President Trump has responded to criticism over banning transgender people from working in the military by suggesting that he got a “lot of votes” from LGBT people.

Trump has responded to criticism levelled at him after he vowed that transgender personnel would be forbidden from working in the US military last month.


Taking to Twitter the President said,

“I have great respect for the community… I think I’ve had great support, or I’ve had great support from that community. I got a lot of votes.

“But the transgender, the military’s working on it now… It’s been a very difficult situation and I think I’m doing a lot of people a favour by coming out and just saying it.”

He added,

“As you know, it’s been a very complicated issue for the military, and I think I’m doing the military a great favour.”

Last month, after consulting with his generals and “military experts”, Trump announced that transgender people will be banned from service. This is in stark contrast to the Obama administration which allowed transgender people to serve their country openly last year.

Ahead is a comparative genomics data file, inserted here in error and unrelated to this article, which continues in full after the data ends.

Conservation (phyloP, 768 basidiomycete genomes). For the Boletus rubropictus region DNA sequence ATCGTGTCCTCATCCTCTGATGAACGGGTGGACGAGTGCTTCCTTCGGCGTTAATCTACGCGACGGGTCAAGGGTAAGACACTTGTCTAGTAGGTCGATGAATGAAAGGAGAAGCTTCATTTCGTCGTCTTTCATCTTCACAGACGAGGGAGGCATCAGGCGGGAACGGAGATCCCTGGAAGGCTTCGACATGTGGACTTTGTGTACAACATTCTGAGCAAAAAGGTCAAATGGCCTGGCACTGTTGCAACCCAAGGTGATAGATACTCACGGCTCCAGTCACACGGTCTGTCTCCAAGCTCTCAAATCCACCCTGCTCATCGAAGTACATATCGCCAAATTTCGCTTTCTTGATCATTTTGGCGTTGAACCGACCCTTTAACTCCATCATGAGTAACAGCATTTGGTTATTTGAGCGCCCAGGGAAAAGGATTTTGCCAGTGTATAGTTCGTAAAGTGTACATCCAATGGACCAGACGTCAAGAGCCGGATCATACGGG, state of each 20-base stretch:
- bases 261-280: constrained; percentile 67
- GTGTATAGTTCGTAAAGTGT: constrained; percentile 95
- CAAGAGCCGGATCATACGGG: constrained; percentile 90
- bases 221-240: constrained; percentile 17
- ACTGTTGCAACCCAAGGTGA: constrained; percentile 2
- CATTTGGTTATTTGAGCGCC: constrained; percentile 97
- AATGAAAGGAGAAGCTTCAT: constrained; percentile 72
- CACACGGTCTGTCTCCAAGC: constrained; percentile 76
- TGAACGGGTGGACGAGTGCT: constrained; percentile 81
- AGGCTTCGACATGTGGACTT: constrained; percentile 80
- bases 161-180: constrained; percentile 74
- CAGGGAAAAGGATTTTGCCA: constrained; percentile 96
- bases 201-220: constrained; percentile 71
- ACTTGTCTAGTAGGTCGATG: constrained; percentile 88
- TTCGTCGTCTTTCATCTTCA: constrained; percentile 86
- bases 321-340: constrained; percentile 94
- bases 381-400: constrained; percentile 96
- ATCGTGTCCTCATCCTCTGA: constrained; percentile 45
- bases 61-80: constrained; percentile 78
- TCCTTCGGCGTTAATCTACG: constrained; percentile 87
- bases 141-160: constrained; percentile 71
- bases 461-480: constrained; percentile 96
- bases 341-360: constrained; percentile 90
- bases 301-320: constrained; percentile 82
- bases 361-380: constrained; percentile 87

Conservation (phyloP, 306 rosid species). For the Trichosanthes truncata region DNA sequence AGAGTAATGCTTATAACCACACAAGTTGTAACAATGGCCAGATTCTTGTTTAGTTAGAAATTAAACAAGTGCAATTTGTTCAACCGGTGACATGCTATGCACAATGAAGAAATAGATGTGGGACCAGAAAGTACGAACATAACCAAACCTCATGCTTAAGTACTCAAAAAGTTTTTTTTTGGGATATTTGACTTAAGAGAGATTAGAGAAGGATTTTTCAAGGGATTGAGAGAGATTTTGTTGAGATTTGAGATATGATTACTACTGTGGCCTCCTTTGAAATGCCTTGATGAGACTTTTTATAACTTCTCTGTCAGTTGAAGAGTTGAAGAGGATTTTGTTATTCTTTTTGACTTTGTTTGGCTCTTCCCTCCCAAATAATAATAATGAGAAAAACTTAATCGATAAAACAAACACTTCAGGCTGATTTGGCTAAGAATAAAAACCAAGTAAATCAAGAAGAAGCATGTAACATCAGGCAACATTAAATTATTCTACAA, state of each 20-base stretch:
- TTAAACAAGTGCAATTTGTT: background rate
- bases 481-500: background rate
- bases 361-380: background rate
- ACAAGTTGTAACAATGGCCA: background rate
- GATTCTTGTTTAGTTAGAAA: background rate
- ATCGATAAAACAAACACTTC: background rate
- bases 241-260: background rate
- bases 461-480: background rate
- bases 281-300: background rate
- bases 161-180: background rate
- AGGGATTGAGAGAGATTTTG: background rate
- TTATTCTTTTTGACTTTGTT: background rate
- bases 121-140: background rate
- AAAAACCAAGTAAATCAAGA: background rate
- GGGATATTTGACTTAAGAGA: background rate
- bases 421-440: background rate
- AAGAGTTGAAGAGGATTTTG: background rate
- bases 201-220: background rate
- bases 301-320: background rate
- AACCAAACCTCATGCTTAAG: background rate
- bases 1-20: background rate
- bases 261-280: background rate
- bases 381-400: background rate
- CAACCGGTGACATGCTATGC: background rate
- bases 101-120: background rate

The announcement was also in contrast to Trump’s pledge to protect LGBT people during his election campaign. Taking to Twitter in June 2016 he said that he would “fight” for the community.

The cost of transgender staff?


Initially, the cost of looking after trans personnel was cited as a reason for the decision. In his original statement, he said,

In a series of tweets, Mr Trump wrote,

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“After consultation with my Generals and military experts, please be advised that the United States Government will not accept or allow transgender individuals to serve in any capacity in the U.S. Military.

“Our military must be focused on decisive and overwhelming victory and cannot be burdened with the tremendous medical costs and disruption that transgender in the military would entail.”

Thousands of trans people are already serving – many of them openly – in the US armed forces and the Department of Defense has found no evidence that they undermine unit cohesion. Additionally, a 2016 study commissioned by the Department of Defense to study this very issue found that an “exceedingly small portion of active-component health care expenditures” was spent on trans people, with trans healthcare representing only a .0005 to .017 per cent total increase on defence spending.

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